Thank you so much for taking the time to put together such an extensive list. I sincerely appreciate everyone’s suggestions and am sure that the collective wisdom of our readers will be a great resource on this and other topics.

  6. 7 CAC November 4, 2009 at 3:20 am

    My little boy is a picky eater and the book “I’d Really Like to Eat a Child” is a favorite. The illustrations are very sweet and the content is helpful to any parent trying to get their child to eat new foods.

    Also, “Knufflebunny” and “Edwina” are favorites of my 2 and 5 year old. Mo Willems has a magical, silly way of telling a story.

    My children also love “The Sun Egg” and “The Forest Children”. As Catherine mentioned, they are beautifully illustrated and written.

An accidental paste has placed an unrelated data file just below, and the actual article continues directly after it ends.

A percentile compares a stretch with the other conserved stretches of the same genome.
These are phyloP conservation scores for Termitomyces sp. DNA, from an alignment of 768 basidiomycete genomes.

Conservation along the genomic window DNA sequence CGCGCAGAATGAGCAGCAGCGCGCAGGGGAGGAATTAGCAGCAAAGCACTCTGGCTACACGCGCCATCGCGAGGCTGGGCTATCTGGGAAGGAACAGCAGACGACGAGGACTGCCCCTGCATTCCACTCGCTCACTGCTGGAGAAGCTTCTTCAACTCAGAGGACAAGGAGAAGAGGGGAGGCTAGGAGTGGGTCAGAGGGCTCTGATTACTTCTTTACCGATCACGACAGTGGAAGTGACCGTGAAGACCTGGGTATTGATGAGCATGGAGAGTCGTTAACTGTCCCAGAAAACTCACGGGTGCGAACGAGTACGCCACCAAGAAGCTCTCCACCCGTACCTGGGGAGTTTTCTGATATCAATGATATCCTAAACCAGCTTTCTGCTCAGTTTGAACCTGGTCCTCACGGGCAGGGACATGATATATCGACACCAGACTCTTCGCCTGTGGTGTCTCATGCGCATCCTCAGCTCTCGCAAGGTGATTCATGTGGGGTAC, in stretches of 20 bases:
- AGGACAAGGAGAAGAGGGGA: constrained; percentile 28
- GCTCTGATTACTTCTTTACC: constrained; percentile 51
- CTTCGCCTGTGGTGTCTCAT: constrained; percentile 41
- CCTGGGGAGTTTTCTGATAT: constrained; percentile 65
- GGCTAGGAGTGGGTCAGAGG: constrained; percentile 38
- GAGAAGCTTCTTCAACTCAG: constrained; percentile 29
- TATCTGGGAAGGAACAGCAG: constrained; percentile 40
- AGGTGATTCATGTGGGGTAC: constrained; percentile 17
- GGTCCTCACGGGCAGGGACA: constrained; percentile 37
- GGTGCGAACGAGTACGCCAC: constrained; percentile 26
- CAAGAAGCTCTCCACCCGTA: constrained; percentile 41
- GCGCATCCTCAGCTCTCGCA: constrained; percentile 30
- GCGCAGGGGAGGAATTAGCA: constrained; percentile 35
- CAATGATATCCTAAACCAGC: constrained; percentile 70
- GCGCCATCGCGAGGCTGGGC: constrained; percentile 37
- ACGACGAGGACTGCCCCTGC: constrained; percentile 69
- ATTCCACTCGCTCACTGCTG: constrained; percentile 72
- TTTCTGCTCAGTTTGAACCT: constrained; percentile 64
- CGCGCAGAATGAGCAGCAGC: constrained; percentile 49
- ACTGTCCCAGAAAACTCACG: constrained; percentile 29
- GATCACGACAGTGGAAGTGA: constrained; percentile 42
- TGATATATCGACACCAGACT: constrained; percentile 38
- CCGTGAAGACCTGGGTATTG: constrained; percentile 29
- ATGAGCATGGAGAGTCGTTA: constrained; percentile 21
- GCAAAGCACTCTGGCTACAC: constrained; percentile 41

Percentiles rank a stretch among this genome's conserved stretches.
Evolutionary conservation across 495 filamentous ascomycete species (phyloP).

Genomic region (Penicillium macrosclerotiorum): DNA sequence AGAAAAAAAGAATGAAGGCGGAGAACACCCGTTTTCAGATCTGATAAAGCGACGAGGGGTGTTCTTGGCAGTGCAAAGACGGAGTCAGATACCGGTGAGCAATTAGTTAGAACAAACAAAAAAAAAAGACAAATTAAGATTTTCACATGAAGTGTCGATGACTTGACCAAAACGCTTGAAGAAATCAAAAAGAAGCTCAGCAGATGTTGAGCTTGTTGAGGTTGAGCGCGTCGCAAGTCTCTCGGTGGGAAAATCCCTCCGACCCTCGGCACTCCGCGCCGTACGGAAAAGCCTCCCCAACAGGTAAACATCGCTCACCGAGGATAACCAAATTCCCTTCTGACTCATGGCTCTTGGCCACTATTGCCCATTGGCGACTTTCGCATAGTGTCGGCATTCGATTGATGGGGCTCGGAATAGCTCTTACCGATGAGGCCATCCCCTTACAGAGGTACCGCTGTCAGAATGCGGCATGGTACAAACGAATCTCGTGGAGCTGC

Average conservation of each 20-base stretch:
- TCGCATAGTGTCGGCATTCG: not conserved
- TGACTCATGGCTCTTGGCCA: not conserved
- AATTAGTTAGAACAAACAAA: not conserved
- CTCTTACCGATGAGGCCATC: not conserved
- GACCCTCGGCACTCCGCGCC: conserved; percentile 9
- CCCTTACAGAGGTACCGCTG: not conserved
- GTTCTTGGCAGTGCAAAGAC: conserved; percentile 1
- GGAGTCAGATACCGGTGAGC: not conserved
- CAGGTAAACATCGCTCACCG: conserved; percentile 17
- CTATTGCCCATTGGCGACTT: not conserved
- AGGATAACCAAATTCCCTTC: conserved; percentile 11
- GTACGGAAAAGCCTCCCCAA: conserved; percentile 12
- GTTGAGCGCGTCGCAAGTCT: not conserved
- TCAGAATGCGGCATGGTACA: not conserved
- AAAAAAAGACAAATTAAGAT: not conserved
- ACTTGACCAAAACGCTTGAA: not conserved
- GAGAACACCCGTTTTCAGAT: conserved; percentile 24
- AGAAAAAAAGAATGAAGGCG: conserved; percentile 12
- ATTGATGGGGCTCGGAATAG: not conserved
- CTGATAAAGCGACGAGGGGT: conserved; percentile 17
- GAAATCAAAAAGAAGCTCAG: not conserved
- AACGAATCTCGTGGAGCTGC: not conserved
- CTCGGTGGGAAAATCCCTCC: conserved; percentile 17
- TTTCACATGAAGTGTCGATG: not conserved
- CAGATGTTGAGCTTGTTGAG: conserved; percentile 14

Thank you Papo d’Anjo for provding me with an extrodanary option in children’s clothing. I look forward to my order every season!

  7. 8 HHSA November 9, 2009 at 10:02 pm

    regarding: best all-time children’s books:

    I nominate: Anything written or illustrated by the incomparable (recently departed) Tasha Tudor! She is an American Elsa Beskow, her sensibility entirely shaped by rural New England in the 1840s and her love of goats, dolls, candle light, and corgis (“A amall dog the color of foxes. They are enchanted. You need only to see them by moonlight to know this.”) Her illustrations for The Secret Garden and Little Princess and Robert Louis Stevenson’s A Childs Garden of Verses are timeless, but it is her work involving her own menagerie of goats and dogs as models that are most magical. See especially: her version of ‘Twas the Night Before Christmas, and of course, our family’s favorite, much dog-eared and tattered and drooled on: Corgiville Fair.